I LLEGAL P HYSICAL CONTACT Bumping a player driving to the basket When an offensive player drives to the basket, the defender puts his/her inside forearm on the dribbler and rides the player off the direct line to the basket. The defender is not allowed to extend the forearm outside the cylinder.
ILLEGAL PHYSICAL CONTACT players should not hold an opponent with 2 hands. b. The arm-bar (forearm that is away from the body) may not have contact with the ball- handler/dribbler. A defender that has contact with the dribbler with the arm-bar in any way shall be called for a personal foul. c. Any displacement by either the defense or the offense shall be a foul. Contact resulting in displacement either with the hands or body is a foul. e. Players may attain a position where their bodies are touching momentarily, however any attempt to displace an opponent from a position she has legally obtained is a personal foul.
I LLEGAL P HYSICAL CONTACT Defending ball screens A number of situations with illegal contact occur in a ball screen: The defender of the dribbler rides or pushes the dribbler away from the screen The defender of the screener pushes the screener out of position The defender of the screener appears late and bumps the ball hander with a forearm or leg
INTERACTION BETWEEN COACHES AND OFFICIALS When the communication occurs Communication should not occur when the clock is running. Appropriate comments can be made, but there should be no expectation on the coaches’ part for the official to turn his/her attention to the coach.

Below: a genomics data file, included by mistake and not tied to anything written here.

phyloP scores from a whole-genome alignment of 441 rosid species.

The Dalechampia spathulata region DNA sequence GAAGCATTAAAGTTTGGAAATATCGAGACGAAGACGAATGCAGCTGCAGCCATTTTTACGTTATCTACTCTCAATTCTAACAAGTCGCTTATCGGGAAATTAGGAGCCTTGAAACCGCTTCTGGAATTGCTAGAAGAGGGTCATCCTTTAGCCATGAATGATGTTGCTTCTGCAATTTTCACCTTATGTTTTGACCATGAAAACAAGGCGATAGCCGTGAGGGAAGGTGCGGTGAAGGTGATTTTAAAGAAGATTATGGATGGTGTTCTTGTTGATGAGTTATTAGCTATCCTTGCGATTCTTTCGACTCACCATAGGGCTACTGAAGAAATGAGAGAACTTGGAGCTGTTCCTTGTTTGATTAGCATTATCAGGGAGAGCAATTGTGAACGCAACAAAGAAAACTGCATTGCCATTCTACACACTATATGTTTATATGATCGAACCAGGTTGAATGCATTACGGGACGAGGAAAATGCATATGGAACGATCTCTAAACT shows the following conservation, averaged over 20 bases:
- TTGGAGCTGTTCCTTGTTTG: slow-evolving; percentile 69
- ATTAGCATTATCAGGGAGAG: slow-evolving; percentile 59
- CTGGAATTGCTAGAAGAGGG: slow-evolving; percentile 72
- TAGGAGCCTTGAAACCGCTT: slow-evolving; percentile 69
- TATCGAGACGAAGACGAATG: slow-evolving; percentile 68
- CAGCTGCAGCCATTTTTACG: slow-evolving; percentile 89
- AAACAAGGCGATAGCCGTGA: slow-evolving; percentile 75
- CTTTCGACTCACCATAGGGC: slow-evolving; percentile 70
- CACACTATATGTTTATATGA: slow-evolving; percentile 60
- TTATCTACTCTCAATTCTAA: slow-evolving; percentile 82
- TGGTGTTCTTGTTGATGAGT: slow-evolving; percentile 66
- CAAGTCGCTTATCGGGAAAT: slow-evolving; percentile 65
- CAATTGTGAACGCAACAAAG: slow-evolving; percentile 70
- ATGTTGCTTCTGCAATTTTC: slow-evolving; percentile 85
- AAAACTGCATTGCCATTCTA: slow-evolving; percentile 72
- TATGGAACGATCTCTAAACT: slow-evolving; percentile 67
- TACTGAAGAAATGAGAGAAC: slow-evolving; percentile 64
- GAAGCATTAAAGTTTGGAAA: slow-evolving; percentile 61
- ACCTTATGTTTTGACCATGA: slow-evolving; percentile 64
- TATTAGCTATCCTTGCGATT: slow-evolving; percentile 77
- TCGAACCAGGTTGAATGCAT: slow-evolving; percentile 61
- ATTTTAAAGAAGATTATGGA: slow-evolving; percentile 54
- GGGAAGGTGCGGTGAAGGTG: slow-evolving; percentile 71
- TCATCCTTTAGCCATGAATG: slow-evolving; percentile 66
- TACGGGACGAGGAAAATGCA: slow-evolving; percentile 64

INTERACTION BETWEEN COACHES AND OFFICIALS During a clock stoppage the coach can communicate with the official: Ask questions that can help you coach your team Rhetorical questions are not considered questions and will not be answered. “ What are you looking at?” Questions that are really statements are not considered appropriate. “Do you know the fouls are 6 – 0?” During foul shots the coach can talk to an official, but the official shall not come over to stand beside the coach and give eye contact. During timeouts, quarter and half time intervals, the officials should not go over and talk to the coach until the end of the time out or interval
INTERACTION BETWEEN COACHES AND OFFICIALS The number of times and length of the communication Coaches should strive for quality not quantity when communicating with officials. Communication should not delay the game
INTERACTION BETWEEN COACHES AND OFFICIALS The reason for the communication Statements are not appropriate communication, especially when they begin with the word; “You must…” Communication should deal with the present not the past or future. Communication should be for clarification so that the coach can help his/her team improve or maximize their performance. Communication should not be used to try to gain an edge on the opponent or influence the official in future calls. Officials should answer appropriate questions in a brief and polite manner
INTERACTION BETWEEN COACHES AND OFFICIALS How it is delivered Communication should be done respectfully and sincerely. Coaches can and should receive technical fouls when: Swearing Making a comment which attack the integrity of the official(s) Using consistent negativity Gesturing to influence the crowd or to express displeasure Throwing object or holding the ball to make a point Making it personal “You”